Consequences of Bad Choices - page 10
I was recently involved in a multidisciplinary team evaluation of a patient who attempted suicide by placing a shotgun in his mouth. He survived the attempt but was left with only half a face. I... Read More
Mar 31, '04Quote from shezzaThe Rest of the StoryIt seems to me that if we are going to worry about confidentiality to the degree whereas we don't post case scenarios, how do we learn? I have no idea where this case came from and do not want to know, but I found the case very interesting. We're told that in case studies, we should not give any indication of the patients name, address, or any personal details at all, but we really can't worry about confidentiality to the degree that we are constained from asking advice, or seeking guidance. Anyway, what happened? Shezza
Now that I got everybody thinking it is time to reveal the rest of the story. I consulted on this case a little farther back than what most people thought. In fact this patient has been treated and released. He has a new face and a 2nd chance at life.
While the patient was unconscious the wife was allowed monitored visits and when the patient was fully alert and oriented he chose to meet with his wife in an area off the hospital floor he was staying. His wife would bring him things from time to time but one day she just stopped coming by. The patient soon discovered that his joint checking and savings account had been emptied and his soon to be ex-wife had run off with her girlfriend.
I wanted to present this "case study" as an example to some of our students on the practice dilemmas they will sometimes face in their various working environments. This case study is currently being published in several journals. I thought I would share it with our audience since nursing care was an essential component of his recovery.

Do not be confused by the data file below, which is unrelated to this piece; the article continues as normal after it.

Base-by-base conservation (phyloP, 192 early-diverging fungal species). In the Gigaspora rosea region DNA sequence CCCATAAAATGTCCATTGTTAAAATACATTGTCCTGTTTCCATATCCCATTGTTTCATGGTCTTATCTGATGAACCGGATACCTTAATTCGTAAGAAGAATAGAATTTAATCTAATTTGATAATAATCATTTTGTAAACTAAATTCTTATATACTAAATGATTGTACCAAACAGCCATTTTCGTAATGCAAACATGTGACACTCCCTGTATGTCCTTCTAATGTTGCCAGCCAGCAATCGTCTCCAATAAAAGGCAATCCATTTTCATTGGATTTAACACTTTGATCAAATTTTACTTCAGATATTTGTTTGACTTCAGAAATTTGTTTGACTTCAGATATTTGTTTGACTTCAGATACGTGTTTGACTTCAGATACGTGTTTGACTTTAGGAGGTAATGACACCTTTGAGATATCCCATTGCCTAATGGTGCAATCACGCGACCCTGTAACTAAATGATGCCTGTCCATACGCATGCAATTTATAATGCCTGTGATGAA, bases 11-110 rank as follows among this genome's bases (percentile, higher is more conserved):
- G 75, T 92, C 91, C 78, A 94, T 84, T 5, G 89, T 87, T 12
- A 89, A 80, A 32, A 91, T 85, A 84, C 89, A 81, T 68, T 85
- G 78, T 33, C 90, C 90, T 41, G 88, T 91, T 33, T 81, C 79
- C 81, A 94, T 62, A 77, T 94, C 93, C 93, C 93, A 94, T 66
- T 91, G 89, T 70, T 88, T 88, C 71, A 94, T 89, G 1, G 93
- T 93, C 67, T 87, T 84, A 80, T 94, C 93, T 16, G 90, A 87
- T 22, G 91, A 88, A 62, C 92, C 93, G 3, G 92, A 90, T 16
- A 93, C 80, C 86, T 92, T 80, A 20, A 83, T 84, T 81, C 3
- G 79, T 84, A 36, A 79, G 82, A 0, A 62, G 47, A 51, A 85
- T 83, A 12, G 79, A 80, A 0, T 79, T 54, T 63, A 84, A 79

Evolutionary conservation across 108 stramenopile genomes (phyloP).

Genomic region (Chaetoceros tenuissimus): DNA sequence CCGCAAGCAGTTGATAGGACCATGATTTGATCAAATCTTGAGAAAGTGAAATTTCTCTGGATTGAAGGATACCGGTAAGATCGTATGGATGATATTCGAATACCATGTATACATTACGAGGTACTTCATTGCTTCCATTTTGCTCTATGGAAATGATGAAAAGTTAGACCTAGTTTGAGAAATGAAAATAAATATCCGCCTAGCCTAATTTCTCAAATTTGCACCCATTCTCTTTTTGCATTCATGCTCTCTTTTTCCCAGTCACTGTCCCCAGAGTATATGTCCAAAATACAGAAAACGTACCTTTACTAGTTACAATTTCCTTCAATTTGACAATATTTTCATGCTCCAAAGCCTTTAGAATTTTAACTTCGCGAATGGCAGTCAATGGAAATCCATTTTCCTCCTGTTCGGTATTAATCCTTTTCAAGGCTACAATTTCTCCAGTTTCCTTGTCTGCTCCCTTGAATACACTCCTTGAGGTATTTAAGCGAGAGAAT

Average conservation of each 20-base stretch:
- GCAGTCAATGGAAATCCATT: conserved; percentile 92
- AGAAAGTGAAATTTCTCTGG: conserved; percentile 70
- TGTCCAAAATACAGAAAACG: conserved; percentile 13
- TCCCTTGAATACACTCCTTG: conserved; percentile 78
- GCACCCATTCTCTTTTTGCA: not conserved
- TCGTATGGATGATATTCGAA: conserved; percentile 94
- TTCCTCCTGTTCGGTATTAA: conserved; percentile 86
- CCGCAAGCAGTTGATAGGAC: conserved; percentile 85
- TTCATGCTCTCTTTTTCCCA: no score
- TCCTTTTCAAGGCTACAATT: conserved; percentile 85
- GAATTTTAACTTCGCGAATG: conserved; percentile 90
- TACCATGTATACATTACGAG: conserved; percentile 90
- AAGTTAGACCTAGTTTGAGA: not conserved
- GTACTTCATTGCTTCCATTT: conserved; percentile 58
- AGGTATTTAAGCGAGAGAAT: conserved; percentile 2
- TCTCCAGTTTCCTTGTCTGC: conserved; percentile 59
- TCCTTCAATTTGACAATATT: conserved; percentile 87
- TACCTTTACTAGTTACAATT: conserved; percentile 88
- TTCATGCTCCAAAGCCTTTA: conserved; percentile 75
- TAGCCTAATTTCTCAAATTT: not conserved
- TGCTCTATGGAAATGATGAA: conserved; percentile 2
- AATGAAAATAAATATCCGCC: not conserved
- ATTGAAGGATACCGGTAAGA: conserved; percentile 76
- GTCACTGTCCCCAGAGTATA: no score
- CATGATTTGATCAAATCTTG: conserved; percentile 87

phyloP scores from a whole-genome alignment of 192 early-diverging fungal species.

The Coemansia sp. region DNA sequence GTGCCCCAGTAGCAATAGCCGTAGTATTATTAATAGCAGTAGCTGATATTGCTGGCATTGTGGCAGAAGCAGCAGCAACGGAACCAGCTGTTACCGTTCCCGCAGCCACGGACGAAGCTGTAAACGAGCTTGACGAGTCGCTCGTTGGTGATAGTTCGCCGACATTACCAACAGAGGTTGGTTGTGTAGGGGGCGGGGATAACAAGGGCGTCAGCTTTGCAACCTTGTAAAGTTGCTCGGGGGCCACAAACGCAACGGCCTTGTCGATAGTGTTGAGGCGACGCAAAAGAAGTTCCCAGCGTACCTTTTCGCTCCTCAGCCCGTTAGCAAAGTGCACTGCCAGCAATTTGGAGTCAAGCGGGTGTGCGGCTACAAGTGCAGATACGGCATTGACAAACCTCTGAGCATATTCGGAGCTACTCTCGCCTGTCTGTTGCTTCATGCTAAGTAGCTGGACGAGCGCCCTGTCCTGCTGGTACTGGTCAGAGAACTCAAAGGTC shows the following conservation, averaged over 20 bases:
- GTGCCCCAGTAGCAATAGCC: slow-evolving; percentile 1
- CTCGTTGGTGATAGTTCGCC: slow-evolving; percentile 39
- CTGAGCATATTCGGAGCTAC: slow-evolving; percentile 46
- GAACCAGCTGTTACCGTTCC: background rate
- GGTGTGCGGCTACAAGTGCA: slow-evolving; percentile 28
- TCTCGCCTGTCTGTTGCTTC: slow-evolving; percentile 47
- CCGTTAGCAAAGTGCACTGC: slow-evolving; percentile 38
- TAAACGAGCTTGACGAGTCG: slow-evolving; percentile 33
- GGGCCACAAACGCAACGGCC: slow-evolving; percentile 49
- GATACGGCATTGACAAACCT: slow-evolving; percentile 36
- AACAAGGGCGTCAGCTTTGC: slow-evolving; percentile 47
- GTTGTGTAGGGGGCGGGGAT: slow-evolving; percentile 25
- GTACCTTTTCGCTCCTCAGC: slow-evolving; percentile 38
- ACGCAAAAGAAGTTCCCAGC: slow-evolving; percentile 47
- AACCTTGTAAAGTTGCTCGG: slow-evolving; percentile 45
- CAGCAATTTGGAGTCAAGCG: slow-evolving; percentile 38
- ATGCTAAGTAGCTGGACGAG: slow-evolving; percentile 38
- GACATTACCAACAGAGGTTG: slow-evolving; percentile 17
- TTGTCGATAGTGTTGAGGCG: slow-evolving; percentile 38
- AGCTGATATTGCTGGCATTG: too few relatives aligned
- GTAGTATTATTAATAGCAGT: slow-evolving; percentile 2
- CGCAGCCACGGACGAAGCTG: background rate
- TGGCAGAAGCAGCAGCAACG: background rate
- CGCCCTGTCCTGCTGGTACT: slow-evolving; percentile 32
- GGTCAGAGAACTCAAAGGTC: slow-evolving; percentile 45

The wife was consulted but remained distant to the care team. In my opinion mutual trust was never established with the wife and that prevented any progress for providing care and treatment to her if so indicated.
Mar 31, '04I know in school they always tell students that discussing pt's is a no-no. Like the one where two RN were working out in a gym 40 miles away and a family member of the pt beig discussed is on the exercise machine next door. The person posting the thread ID's his location, DC. So if one was to look at the letter of the law... busted. I agree there needs to be a vehicle to discuss stuff like this and learn from it.
Now to discuss the case. Social services might have gotten a conservator appointed for just the reason to prevent what the wife did, it might have prevented her actions.
Mar 31, '04Very nice input but keep in mind my location ID does not "bust" me in any way. It is always amazing to me how many amateur lawyers we have in our midst but nonetheless this case study was:
* Sanitized of all patient demographics
* The patient signed an informed consent form consenting to publication
* My current location does not correlate with where the care was given
* All data was presented to invoke critical thinking on how gender bias can effect care
You really should be more careful about false assumptions. They can lead to bad outcomes.
That being said the issue of appointing a conservator was never raised. I don't know of any specific case law that would allow that in this specific circumstance but it would be interesting to look up.
Thanks again for your response. It is important.
-HBSLast edit by hbscott on Mar 31, '04
Mar 31, '04I would err on the side of caution and monitor the visits bc the patient meets the criteria for 1:1 care aeb he is a danger to himself.The pts wife may well be a contributing factor to his attempt.Until it is PROVEN that she is not then Id have a 1;1 with him at all times during every visit and just at all times until he is d/c to a psych hospital for a fulll eval.Pt safety!!!!